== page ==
Willamette Valley, Oregon: Schwarz Campground

We stumbled upon this Oregon Campground when we were on our way to Baker Bay but got discouraged by the crowds. It offered everything we needed and then some.

Campgrounds, dispersed camping, rivers, lakes, and parks fill the Willamette Valley. There are so many options that it may not be easy to find the campground that is the best fit in Oregon. Schwarz Campground is currently top of the list for our last minute, mid-week, get-a-ways.

Here are 5 reason why!

Open Space!

I will even say this again- Open Space! This campground is full of space. There is at least a hundred yards of open grass for any one to use. It was just calling for a pick up football game or a practice round with my pitching wedge.

In addition to open space, this campground closed approximately every other site to allow for better social distancing. Double sites are limited to one at this time (summer 2020), sites closest to the public river access are closed, and a good percentage of the regular sites are closed.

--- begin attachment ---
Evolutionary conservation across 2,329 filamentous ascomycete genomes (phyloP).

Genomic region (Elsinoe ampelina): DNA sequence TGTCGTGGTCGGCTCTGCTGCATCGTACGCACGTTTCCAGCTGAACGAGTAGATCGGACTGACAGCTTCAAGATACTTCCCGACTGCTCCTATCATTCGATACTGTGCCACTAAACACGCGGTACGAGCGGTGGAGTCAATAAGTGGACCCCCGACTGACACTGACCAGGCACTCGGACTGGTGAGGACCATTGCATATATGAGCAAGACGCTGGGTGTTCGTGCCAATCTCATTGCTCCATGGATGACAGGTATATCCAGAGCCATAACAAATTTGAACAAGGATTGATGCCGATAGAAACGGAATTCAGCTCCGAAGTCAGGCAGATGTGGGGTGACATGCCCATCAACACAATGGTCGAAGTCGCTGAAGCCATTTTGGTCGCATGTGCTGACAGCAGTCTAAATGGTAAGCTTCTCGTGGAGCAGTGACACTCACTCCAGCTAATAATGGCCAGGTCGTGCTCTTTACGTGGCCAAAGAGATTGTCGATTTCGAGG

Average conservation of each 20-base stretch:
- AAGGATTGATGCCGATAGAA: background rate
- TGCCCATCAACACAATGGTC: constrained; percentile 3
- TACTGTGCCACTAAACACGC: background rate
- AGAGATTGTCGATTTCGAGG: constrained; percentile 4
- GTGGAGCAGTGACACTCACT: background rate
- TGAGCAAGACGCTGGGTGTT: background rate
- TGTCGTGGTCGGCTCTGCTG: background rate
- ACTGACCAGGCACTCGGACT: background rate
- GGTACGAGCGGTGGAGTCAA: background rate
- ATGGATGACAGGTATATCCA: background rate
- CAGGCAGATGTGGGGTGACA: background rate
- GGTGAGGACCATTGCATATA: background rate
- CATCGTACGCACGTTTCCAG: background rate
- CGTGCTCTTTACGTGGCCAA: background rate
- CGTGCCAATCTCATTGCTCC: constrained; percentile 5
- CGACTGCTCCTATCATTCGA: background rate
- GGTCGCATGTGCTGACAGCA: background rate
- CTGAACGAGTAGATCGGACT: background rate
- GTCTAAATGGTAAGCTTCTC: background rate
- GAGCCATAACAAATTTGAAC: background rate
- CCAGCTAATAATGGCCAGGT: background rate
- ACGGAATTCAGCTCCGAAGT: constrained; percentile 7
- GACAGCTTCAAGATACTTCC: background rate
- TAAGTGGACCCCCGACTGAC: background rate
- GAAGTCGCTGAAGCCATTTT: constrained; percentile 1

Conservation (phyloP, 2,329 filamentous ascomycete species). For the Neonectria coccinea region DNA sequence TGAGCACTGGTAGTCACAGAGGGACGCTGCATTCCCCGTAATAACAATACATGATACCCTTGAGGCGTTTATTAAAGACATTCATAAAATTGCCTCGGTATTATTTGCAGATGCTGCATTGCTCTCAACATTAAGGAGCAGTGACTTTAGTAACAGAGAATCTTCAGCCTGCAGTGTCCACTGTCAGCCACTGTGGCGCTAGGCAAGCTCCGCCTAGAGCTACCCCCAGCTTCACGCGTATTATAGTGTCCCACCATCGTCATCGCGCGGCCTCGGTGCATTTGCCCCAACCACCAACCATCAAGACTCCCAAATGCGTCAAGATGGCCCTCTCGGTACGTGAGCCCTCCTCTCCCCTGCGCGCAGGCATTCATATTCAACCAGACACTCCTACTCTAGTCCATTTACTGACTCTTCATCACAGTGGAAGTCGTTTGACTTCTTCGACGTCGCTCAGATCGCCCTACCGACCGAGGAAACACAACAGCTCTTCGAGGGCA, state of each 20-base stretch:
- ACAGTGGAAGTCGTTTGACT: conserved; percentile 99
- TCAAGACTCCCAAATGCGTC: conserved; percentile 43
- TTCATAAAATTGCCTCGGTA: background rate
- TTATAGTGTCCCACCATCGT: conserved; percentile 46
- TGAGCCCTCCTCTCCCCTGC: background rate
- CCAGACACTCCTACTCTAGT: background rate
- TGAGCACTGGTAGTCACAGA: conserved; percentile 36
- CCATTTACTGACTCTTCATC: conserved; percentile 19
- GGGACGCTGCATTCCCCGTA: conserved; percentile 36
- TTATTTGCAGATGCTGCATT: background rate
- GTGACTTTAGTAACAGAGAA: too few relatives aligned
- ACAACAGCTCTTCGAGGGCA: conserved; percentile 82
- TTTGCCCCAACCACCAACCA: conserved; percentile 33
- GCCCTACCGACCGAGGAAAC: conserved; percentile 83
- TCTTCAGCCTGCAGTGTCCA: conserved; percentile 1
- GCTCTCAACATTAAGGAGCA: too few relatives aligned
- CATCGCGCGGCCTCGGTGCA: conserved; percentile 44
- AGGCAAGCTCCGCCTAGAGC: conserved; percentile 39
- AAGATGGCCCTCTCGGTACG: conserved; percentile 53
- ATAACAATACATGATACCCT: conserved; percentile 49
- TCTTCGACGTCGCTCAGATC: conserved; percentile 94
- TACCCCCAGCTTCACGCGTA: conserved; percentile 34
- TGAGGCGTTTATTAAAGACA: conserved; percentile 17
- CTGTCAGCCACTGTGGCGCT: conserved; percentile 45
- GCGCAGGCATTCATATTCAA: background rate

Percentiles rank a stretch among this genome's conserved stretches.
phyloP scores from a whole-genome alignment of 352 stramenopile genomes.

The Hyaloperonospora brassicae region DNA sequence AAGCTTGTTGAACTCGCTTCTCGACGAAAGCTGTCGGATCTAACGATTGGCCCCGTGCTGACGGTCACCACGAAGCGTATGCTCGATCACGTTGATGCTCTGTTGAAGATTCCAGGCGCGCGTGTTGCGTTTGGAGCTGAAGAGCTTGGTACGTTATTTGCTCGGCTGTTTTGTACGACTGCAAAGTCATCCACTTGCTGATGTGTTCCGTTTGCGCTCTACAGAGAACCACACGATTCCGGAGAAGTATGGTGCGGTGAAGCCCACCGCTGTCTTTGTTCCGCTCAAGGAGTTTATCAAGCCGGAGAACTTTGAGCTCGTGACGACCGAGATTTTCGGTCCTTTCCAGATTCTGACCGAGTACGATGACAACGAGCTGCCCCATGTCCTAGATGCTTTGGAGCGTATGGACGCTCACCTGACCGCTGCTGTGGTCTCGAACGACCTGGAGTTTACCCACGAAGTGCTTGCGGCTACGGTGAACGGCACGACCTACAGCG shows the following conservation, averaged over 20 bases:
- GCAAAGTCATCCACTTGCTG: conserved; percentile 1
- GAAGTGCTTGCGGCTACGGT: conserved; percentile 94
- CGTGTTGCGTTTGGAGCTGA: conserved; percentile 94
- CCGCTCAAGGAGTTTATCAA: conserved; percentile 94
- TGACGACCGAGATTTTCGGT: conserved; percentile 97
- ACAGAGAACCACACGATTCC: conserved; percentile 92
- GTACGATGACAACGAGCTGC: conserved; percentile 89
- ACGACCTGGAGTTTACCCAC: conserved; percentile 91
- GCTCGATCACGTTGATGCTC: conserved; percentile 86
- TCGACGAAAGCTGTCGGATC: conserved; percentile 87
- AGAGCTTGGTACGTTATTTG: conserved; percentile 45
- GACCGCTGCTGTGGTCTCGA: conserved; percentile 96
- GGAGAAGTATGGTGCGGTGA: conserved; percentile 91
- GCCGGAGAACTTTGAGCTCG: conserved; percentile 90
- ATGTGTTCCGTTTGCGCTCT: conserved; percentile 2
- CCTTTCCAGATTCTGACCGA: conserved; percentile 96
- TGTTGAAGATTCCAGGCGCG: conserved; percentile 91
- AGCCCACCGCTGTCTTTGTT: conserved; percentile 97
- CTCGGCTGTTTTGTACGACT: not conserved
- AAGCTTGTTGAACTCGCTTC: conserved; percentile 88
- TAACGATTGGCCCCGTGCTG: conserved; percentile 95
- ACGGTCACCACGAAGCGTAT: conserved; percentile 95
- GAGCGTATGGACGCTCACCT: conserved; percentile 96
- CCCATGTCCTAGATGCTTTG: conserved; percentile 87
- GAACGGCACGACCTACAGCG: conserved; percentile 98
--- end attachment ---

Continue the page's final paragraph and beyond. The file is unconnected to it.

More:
Row River Trail

The Row River Trail is a paved 14 mile rails to trail route. Grab your bikes and hop on just outside the park entrance!

I chose to drive to Dorena Reservoir, drop off CD and the kids and drive back down to the main road in order to ride back towards them. Dropping the car this way was overkill for sure as the trail was easy riding, fast, and fun. Next time we will just leave from the campground and ride as far as we like, then turn around and go back. Either way, this trail was a win!

River Access